NOTE TO ALL FOLKTALE LOVERS – we've messaged all social media followers individually, but despite that, we have only 275 pledges from nearly 2,000 followers, which seems a bit of a discrepancy. We have exciting news imminent, but we hope to see a boost soon anyway. Have you pre-ordered? Have you told friends? We need to pull together to really get this crucial campaign spread further. Please help today! Now read on...
Another Folklore Thursday, another theme – and we were tremulous to learn that it's 'SUPERSTITIONS' this week, as that's one of the many problems with the way folk see folklore, which irked us enough to launch this campaign in the first place! When trying to track down really entertaining tales with a beginning, a middle and an end, stories which deserve to be better known, the sheer weight of TOT we've had to comb through to find them – a haze of 'In Lincolnshire, 'tis said that cleaning your teeth on a Thursday with a hedgehog will reveal to you the name of your third husband on a lilypad in the local fishpond' or some such bilge. Yes, these old superstitions can be fun, but scrapping all that non-narrative old wives' (and husbands, let's not genderise) tales stuff is central to what we're about here, clearing the dead wood to reveal the quality tales anew.
That said, a number of the 77 tales on our British roadmap are of course steeped in different superstitions, and we're going with the oddest, nastiest one of all – BEWARE THE CAT!
If you haven't heard of this seminal doggerel before, it's a mid-16th century narrative with claims to being the very first HORROR NOVEL of all time! The plot goes on to feature a whole host of murderous moggies, were-cats and the like, but our retelling only takes the prologue of the novel – which is bad enough – and works it into a disgusting shape of its own. Much of the original work is narrated by one 'Master Streamer', at the court of young Edward VI, who has learned how to talk the cat language. This is where the superstition comes in – he reads in an ancient book that it is possible to decipher cat's vocalisations, but only if you EAT AN ENTIRE CAT and wear its pelt. And so, yes, he does – he grabs one poor feral cat, and forces every last morsel of edible matter into himself in truly gut-churning ways (with the bizarre added observation that the experience causes floods of mucus to pour from his sinuses). So it's cat murder, bogeys and the kind of meal that would cause any cat lover to die of terror – and then you can talk with any puss that comes your way. Allegedly.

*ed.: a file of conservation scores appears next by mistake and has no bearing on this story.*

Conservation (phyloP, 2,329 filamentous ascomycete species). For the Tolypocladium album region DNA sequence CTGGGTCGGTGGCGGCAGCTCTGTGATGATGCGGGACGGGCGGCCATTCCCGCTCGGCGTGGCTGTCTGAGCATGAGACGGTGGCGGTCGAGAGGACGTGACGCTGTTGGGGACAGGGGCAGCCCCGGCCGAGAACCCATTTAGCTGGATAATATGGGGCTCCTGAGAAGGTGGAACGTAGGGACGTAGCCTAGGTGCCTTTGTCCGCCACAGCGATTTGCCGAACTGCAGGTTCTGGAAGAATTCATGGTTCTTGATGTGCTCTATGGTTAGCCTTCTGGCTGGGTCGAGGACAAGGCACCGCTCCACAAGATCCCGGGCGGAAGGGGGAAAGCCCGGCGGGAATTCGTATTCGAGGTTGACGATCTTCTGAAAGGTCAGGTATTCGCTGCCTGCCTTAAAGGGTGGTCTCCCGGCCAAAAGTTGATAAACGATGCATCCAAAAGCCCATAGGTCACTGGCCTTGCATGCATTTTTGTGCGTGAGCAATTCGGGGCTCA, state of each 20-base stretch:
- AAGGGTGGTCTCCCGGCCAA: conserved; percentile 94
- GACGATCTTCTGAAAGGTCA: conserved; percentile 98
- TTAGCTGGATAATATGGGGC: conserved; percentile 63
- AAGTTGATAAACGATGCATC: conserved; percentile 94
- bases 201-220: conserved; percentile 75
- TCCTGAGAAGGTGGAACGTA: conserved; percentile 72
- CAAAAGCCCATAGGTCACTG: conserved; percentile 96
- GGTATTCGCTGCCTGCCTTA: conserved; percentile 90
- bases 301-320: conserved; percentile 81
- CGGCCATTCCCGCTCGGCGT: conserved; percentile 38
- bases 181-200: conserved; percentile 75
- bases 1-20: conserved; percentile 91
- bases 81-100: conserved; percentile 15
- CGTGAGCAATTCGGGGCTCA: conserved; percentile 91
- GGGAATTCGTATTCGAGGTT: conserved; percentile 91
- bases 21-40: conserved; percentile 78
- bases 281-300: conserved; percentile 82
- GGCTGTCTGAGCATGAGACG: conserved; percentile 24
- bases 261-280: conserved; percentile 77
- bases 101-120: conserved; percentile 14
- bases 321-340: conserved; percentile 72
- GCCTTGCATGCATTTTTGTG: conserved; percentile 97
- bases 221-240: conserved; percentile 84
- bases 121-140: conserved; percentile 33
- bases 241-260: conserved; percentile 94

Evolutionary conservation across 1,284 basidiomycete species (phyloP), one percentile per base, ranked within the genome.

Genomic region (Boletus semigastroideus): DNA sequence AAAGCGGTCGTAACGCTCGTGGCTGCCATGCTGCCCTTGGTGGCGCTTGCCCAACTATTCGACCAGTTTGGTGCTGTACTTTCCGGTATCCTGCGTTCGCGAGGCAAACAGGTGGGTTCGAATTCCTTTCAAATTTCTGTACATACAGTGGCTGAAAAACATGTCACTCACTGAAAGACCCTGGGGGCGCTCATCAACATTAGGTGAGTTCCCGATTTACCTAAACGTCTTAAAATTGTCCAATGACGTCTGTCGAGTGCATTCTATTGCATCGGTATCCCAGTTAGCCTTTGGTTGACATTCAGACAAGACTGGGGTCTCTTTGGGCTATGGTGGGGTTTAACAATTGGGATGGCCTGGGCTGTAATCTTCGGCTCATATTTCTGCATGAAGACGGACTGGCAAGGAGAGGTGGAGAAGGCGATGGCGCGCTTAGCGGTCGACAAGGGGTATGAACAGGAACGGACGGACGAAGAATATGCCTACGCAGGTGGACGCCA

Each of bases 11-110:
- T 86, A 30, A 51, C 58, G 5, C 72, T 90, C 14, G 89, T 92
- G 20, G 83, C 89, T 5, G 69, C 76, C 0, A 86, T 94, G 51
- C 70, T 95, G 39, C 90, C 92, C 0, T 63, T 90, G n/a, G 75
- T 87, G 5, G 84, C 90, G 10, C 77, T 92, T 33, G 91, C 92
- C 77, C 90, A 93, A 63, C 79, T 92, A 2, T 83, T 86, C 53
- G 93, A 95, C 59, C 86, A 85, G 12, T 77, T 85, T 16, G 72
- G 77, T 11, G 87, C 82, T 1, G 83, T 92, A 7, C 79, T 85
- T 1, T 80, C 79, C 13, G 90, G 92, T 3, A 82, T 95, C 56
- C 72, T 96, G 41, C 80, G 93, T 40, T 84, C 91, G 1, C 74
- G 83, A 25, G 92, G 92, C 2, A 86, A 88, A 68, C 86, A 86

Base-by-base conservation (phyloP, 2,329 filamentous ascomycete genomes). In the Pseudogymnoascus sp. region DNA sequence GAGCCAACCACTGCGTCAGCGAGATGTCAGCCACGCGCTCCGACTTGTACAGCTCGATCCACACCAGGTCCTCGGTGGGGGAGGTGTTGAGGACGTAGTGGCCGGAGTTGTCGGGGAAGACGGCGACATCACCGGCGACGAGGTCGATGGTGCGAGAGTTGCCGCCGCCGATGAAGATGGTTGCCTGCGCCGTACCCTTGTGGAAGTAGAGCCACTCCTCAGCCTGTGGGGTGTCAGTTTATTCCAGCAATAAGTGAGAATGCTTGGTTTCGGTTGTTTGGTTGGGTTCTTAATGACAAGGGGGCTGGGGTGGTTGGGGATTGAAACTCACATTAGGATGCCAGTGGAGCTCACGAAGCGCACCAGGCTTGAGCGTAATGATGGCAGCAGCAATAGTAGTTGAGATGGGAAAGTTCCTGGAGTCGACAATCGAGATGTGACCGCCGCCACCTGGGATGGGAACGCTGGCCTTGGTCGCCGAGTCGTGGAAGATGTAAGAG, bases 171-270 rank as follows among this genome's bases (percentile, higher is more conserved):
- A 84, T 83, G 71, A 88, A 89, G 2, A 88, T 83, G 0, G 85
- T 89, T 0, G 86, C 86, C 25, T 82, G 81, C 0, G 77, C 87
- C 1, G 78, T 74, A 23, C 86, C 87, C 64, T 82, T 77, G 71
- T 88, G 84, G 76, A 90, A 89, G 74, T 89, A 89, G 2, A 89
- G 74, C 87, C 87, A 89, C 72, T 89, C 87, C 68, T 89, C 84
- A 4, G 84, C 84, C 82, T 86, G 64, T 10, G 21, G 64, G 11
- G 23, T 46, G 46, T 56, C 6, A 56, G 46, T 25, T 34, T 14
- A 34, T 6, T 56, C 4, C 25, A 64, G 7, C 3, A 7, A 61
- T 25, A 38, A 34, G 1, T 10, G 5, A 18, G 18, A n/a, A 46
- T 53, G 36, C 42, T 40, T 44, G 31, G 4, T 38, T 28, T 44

We sincerely hope nobody who buys our book will try to test this superstition, obviously – and this tale has an unusual tourist guide attached to it, unless anyone out there has a hankering for a holiday in West London. Streamer lives at the King's Court, and though Edward VI was born at Hampton Court, west of London, and died at Greenwich, to the east, this long-gone court must have been somewhere within easy reach of the unassuming environs of St. John's Wood, because it was in that very wood that Streamer found and caught the poor unfortunate cat for his supper. There's not much of a wood there these days, and no feral cats, and it's hard to recommend for a weekend break. Also key to the story – for reasons you'll have to wait for the book to discover – is the church of St. Batolph's, and its clanging bells.
This church, a quick skip over the road from the Gherkin, is only a few centuries old, but it does mark the spot of a much older St. Batolph's, Aldgate, which seems the closest historically to the belltower which gave Streamer his comeuppance, after all that cat cruelty.
Fear not, cat lovers, the moggies do of course get their own back...
Stay tuned for big TALES OF BRITAIN NEWS tomorrow!
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